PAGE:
I walked in happily that Tuesday morning with my team. Once again, the dreary, miserable nurse greets us at the door in her monotone voice and emotionless face...(can you tell that I am not fond of this woman?!) hah - Shouldn't a chemo nurse have a happy disposition?!?! Just saying...

Pre-meds began at 9:30 which consist of all sorts of drugs: benadryl, steroids, ativan, pepcid, etc...
Anita started with my first cold cap minutes later. The first 15 minutes of cold capping is brutal - you sort of go into a tailspin and get very nauseous suddenly. The only way that you get through it is knowing that it will pass in 10 - 15 minutes. I nibbled on ginger cookies to halt the nausea.

About 45 minutes later, the first chemo drug Taxotere is administered through my port which is painful when inserting the thick needle. This takes about an hour, then the Cytoxan drug begins for another 30 minutes.

Around 12:30, we packed our bags and headed back to my house, since cold capping must continue until 5 PM.

I felt okay that night, but when I woke up the next morning, I noticed that my face was puffy unlike the first chemo. I started feeling dizzy and tried to talk myself out of it. By 2 PM, I decided to take a nausea drug Compazine, since this is the drug that was prescribed for the first 2 days at home.

By 3 PM, I started persistent vomiting. I never threw up like this in my entire life. I couldn't catch a break. I called my sister Linda, and she hurried over. She called the oncologist telling her of my symptoms. She said if it didn't stop that I would have to get to the hospital for fluids. It kept going and I also started having tremors. My sister Diane then came over, and we decided that I had to get to a hospital. I could only walk with the help of my sisters and C.J.. My sister called the ambulance. Linda came with me in the ambulance with Diane following behind. They immediately started me on another nausea drug and an IV.

The ride to Paoli Hospital seemed like forever since I was still gagging and shaking. The emergency doctor said that my sodium was dangerously low, and I needed to be admitted. I was jumping off the table with non-stop tremors. My eyes were almost swollen shut. The doctors started giving me steroids, since it appeared that I was having an allergic reaction.

It took almost until 2 AM to calm down the tremors and nausea. My sisters left around 3:30 AM. Thank God for my sisters!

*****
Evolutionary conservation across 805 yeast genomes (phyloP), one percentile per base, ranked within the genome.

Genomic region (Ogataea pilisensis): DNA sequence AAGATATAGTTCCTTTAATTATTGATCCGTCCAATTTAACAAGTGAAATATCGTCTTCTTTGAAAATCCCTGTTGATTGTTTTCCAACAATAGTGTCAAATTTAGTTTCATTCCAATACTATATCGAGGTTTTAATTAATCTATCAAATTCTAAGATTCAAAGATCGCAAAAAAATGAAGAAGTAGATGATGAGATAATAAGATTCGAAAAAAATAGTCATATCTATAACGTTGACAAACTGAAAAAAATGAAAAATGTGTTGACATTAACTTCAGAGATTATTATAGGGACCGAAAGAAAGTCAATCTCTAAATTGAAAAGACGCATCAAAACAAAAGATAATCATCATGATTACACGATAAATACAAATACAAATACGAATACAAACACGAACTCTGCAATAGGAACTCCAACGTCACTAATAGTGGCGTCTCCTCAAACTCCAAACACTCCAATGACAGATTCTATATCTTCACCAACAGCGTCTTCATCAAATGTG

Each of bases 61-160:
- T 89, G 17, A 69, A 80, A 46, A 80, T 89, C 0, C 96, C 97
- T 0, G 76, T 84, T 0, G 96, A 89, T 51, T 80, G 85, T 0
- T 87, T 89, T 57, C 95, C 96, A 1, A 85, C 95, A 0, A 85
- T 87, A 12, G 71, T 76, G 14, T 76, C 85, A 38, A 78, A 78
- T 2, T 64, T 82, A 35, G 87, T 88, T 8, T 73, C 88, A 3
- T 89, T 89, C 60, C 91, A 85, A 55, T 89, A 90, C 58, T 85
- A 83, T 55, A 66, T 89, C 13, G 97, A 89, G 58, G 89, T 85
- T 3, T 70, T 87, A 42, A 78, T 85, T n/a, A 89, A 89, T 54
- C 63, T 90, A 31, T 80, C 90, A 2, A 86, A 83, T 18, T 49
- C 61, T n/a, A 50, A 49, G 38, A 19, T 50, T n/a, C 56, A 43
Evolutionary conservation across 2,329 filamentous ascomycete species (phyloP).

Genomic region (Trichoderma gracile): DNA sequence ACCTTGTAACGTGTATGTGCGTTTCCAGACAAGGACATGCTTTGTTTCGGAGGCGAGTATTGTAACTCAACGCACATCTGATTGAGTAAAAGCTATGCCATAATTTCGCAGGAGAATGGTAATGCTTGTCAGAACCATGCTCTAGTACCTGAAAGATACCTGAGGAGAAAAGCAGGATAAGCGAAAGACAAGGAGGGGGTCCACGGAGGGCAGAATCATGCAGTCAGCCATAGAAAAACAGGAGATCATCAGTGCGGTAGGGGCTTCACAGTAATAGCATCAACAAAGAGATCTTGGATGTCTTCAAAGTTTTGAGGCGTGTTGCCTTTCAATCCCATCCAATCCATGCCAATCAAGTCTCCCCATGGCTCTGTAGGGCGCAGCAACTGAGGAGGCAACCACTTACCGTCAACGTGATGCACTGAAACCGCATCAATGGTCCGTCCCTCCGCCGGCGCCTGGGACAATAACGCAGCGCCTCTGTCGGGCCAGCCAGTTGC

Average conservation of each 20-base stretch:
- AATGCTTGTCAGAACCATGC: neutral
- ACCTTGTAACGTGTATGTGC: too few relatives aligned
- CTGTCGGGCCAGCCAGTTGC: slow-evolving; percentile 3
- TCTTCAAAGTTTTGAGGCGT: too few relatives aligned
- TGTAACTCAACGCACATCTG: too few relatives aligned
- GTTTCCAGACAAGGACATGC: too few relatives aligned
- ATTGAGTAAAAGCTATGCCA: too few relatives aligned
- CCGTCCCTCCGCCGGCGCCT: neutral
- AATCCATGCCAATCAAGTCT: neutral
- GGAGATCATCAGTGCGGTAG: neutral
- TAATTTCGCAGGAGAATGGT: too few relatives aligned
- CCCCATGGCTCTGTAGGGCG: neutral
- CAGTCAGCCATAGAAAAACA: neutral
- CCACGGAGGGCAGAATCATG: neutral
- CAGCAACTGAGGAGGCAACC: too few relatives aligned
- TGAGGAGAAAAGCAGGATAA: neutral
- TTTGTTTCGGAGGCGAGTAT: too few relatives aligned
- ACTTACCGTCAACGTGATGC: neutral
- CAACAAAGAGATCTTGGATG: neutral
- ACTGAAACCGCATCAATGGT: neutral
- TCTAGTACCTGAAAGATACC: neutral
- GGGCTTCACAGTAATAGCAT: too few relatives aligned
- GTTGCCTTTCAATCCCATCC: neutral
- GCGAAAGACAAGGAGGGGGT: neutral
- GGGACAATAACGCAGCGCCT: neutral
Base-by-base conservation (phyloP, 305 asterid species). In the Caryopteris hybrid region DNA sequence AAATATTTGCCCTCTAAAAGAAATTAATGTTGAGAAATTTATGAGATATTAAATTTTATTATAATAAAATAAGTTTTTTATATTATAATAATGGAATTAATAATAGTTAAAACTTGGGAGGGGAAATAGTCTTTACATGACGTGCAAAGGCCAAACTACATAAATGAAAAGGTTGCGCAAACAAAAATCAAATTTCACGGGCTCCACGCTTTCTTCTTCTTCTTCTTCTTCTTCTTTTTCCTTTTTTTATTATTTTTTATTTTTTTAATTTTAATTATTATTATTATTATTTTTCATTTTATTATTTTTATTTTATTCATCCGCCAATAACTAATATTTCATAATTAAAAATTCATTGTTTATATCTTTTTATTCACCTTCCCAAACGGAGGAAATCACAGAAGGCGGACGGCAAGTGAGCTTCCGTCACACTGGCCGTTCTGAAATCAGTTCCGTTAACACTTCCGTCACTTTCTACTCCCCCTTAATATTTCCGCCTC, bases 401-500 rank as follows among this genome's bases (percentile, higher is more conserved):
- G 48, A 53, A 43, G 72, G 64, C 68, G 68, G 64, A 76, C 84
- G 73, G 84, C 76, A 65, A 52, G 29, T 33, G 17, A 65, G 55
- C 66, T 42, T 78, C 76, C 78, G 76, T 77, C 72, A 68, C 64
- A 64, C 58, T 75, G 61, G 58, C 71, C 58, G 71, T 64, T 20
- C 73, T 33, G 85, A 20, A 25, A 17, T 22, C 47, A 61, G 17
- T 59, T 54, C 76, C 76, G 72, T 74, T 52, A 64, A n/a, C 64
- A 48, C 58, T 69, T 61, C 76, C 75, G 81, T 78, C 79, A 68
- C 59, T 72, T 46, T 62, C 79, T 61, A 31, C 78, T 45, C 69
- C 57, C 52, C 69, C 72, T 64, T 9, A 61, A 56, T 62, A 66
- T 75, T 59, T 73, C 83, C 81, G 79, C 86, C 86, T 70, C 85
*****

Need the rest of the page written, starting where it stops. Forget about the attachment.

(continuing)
The steroids and this nightmare experience were making me very emotional. I started crying non-stop around 6 AM - my oncologist came in at 7:30 saying that she was so sorry that I went through that. She said that she thought that I was having a reaction to Compazine because of the persistent vomiting, tremors, and swelling.

She tried to re-assure me that she would be making changes in the pre-meds to make sure that this doesn't happen again. Oddly enough, I received the exact same pre-meds during chemo #1. I also took Compazine 2 times when I was home the first time which makes me not completely buy this reaction to Compazine. How do I know that it was not the Chemo drug!?

Then, ONCE AGAIN, my tooth pain started raging, and it took almost 2 days to get the pain down with antibiotics. The oncologist said that you need to get the tooth pulled right away, since the chemo is aggravating this tooth when my immune system takes a hit.

I went into the hospital around 6 PM Wednesday and didn't leave until Friday 6:30 PM. I continued to feel horrible for another 5-6 days. I didn't feel normal until about Day 9 - 10.

I set up the tooth extraction appointment, and the oncologist decided to delay chemo #3 by a week to let the tooth heal. This week is a bonus week - so so happy that I didn't have chemo yesterday again. Next Chemo is June 12th. I'm scared to death of the next one. I met with the oncologist last week to discuss what changes that she is planning to make so that this does NOT HAPPEN AGAIN.

While I was at the appointment, I requested another nurse to finish out the last 2 chemo treatments!

The last time that I wrote I thought about continuing my moral of the story but was at a loss for words since I couldn't think of anything positive to say.

The moral of this chemo's story, and I hate to be so negative in my blog, is that CHEMO SUCKS any way you look at it!

Here is a picture of myself on about Day 11 from Chemo #2. My face swelling went down eventually, and I looked alive by Day 11. The Cold Capping appears to be working, but I don't really know if this will continue. Keeping my fingers Crossed!

CHEMO #3 - June 12 - I'm ALIVE and WELL this time...compared to the first 2 times!

Everything is relative!

On the day of Chemo, the oncologist surprisingly commented on my hair that cold capping seemed to be working for me. Prior to chemo, she was very negative about the cold capping therapy.

Once I am finished this long haul, I will be advocating for all of the women and kids(I guess I should include men too!) to be using these systems. Why should anyone need to be reduced to bald ESPECIALLY when they are feeling unbelievably sick and scared at the same time?!

I knew from the minute that I woke up the day after Chemo that things may be different and for the better.